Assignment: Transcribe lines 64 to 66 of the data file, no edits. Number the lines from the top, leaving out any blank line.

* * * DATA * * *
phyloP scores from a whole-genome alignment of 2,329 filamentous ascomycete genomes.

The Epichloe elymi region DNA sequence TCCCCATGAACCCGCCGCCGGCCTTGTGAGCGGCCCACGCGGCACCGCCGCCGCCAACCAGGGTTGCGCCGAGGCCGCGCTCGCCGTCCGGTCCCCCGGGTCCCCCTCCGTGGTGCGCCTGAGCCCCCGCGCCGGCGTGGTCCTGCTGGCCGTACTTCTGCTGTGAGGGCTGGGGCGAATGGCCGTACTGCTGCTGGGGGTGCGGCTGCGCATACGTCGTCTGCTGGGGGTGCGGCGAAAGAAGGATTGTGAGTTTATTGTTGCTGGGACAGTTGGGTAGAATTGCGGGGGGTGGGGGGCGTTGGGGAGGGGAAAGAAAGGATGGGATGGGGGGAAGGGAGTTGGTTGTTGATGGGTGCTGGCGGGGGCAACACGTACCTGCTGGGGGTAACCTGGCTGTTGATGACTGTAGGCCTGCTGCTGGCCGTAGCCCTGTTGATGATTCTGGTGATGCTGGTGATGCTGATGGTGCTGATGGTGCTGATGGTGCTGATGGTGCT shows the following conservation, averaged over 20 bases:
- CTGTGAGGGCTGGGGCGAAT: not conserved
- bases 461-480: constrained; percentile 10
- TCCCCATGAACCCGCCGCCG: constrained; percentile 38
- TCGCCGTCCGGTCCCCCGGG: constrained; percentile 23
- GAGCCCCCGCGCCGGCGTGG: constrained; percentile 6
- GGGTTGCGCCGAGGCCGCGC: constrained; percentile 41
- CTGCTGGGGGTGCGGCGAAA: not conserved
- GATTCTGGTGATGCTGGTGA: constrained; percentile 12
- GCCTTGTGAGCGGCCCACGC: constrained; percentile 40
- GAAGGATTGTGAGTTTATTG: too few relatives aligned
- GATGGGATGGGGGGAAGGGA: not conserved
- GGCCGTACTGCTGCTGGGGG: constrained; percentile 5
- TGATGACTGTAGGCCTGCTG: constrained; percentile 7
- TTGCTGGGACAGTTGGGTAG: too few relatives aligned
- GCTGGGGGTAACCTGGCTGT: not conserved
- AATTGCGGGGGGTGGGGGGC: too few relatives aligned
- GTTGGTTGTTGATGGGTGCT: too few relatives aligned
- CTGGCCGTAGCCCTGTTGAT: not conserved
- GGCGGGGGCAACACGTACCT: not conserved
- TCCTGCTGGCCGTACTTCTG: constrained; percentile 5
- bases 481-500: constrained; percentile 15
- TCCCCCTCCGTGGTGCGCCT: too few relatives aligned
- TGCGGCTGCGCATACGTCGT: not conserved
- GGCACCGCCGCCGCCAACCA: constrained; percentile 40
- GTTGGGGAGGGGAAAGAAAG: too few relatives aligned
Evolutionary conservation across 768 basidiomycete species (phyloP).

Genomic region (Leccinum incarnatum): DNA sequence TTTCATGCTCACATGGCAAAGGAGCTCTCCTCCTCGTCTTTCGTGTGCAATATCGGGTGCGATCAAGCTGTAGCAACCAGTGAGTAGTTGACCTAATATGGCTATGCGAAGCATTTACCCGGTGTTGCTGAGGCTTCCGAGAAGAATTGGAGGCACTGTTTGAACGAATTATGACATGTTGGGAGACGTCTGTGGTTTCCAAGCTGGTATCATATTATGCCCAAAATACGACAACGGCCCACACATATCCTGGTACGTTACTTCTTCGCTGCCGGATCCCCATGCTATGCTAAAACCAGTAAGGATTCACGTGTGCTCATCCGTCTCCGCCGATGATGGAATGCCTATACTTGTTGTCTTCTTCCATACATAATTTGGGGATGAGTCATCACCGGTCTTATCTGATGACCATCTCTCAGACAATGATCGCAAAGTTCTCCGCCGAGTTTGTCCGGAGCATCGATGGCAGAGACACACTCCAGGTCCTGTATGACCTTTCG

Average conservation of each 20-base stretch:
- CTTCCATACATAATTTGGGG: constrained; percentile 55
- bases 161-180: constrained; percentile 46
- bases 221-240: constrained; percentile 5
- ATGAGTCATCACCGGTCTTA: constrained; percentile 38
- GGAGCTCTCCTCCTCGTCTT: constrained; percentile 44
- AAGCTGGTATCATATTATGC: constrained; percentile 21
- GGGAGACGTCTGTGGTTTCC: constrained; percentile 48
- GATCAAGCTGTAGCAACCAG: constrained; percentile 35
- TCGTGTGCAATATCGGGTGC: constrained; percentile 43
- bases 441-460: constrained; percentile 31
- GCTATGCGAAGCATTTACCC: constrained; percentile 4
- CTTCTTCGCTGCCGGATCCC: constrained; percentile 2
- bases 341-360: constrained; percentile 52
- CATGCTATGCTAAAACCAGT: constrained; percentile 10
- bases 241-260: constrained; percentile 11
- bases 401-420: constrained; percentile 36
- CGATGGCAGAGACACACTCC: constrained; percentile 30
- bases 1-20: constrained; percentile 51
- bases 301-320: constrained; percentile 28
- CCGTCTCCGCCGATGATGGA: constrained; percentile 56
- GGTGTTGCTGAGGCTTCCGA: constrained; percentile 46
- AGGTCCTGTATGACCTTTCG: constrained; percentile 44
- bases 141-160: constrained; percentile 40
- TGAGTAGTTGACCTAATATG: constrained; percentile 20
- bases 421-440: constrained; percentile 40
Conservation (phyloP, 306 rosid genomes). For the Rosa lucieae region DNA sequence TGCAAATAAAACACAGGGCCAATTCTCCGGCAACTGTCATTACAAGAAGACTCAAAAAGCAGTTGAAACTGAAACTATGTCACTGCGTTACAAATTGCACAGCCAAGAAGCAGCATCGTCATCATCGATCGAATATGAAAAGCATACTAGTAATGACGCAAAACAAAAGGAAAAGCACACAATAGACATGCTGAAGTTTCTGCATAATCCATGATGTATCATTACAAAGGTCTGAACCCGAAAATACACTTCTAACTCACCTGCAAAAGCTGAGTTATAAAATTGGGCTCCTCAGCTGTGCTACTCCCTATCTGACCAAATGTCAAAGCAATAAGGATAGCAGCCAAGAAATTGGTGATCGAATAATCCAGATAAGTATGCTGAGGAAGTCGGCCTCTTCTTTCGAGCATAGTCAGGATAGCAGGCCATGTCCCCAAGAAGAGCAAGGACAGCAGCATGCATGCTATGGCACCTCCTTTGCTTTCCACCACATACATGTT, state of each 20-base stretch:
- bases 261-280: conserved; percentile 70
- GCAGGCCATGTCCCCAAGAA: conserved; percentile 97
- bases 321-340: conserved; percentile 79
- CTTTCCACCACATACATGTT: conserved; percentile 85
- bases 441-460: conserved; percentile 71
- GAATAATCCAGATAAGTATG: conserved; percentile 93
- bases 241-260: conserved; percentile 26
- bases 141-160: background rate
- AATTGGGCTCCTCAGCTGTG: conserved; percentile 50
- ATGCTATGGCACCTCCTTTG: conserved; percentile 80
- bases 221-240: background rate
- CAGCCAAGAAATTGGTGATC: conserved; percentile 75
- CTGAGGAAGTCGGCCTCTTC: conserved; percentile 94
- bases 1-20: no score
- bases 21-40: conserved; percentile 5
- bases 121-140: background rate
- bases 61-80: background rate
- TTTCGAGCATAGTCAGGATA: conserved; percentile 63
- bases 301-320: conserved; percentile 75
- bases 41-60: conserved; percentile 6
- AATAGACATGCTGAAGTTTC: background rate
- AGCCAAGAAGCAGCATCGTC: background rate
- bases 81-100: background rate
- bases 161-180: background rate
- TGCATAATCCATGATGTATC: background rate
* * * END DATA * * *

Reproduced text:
- bases 141-160: background rate
- AATTGGGCTCCTCAGCTGTG: conserved; percentile 50
- ATGCTATGGCACCTCCTTTG: conserved; percentile 80